We didn’t move in with my parents voluntarily. We had our house sold out from under us by our previous landlords. At Christmas. During the housing boom. Finding another suitable place we could afford on such short notice with such high demand at that time of the year proved to be impossible. Grandparents to the rescue.
My parents kindly and benevolently allowed our family of four to move into their modest house. Problem solved, right? Well, not exactly. Six people living in a three-bedroom, one bathroom house is not logistically easy. Nor it is easy to run two households under one roof.
It can be difficult for me to balance playing the roles of wife, mother, and daughter simultaneously, particularly since those roles often conflict with each other. I am the go-between for everyone, which can be draining, and with four adults living together, helping to raise children together, there is bound to be stress.
But all of that pales in comparison to our gratitude for the gift my parents have given us. Not just in offering us a place to live, but in the difference they make in the lives of our children.
My parents have always taken grand-parenting seriously. From the second my first child, their first grandchild, was born, they have been actively involved. To say they love their grandchildren would be a great understatement. The live for their five grandchildren.
I know that despite the strain our family puts on them, and the stress of having four extra people in their house, my parents adore spending as much time as they want to with my kids. Every morning, my youngest bounds into bed with Grandma to chat with her before school. In the evening, my oldest sits attentively beside Grandpa on the couch, soaking in an impromptu guitar lesson.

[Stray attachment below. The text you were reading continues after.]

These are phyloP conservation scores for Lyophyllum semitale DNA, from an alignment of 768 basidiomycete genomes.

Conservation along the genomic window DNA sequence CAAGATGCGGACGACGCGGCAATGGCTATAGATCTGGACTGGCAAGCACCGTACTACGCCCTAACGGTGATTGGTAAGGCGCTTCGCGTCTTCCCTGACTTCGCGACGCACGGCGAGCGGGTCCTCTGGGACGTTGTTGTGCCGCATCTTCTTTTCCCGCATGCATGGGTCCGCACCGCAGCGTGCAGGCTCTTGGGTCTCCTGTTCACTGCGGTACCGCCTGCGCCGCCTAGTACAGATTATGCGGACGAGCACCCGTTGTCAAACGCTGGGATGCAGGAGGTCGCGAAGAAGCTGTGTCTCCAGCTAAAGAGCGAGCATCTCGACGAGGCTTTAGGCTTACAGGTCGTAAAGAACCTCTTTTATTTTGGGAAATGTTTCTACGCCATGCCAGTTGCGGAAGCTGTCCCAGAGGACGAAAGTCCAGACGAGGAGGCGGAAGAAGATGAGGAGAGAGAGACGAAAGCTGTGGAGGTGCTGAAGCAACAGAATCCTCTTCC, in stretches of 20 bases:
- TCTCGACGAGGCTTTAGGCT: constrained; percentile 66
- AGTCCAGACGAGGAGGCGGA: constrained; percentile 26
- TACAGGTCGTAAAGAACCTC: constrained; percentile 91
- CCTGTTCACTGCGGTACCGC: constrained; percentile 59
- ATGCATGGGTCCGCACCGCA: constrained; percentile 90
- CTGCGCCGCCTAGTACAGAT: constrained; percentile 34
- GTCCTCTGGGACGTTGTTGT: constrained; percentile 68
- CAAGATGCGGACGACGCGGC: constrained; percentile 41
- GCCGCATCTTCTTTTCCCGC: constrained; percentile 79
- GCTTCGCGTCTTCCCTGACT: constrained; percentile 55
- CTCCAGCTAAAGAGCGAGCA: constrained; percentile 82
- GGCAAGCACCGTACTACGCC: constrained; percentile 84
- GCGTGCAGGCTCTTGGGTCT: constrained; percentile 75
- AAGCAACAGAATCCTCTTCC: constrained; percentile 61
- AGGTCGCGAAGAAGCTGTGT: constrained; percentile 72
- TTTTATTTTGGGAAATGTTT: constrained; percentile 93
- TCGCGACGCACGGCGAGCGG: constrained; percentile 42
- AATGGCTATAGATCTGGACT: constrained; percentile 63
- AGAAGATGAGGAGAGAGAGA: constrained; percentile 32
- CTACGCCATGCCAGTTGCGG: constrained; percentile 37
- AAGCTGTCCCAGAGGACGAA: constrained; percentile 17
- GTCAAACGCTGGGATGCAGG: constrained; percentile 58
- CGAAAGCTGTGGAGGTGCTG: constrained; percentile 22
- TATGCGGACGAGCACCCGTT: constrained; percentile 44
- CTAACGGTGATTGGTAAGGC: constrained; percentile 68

They have their own restaurants that Grandpa takes them to, and songs they only sing with Grandma. They are spoiled rotten. Despite best efforts, my parents can’t resist. But with being spoiled comes an awareness and gratitude from my children for the privilege of having their grandparents so involved in their lives.
They are being raised by four people. Two generations, and all the wisdom and experience that comes with it. They know that Mom and Dad make the rules and have final say on parenting decisions, but they frequently seek advice and comfort from their grandparents, who are eager to oblige. Having a set of trusted adults around who are not in charge of disciplining them gives them a wonderful opportunity for confidants.
There are no secrets between them. They know that Grandma and Grandpa keep us in the loop. But sometimes, it’s just nice to talk to a grandparent instead of your mom. And on the flip side, it’s lovely for my parents to be able to do the fun stuff and hand them back when they need a break.
My parents were fantastic parents when we were growing up. But like me, they were still learning how to parent, and they had to deal with all the banalities of parenting, and the stress that comes with it. This is not the case with grand-parenting. My mom frequently says if she knew how great grand-parenting would be, she would have done it a lot sooner. She speaks often about how she loved being a parent when we were little, but it has nothing on being a grandparent. My parents were born to play this role, and it shows.
So while I can’t deny that I am anxious for us to find our own place and be autonomous again, I will be forever grateful for this time my children are getting to spend with full-time grandparents. I know that the relationship they have built during this time will continue on, and has formed a bond between them that can never be broken. I know the lessons they have learned from spending their formative years with their grandparents will benefit them into adulthood.
To quote my wise and wonderful mother, “There is nothing on earth better than being a grandparent.”
Agreed, Mom. Except maybe being a grandchild.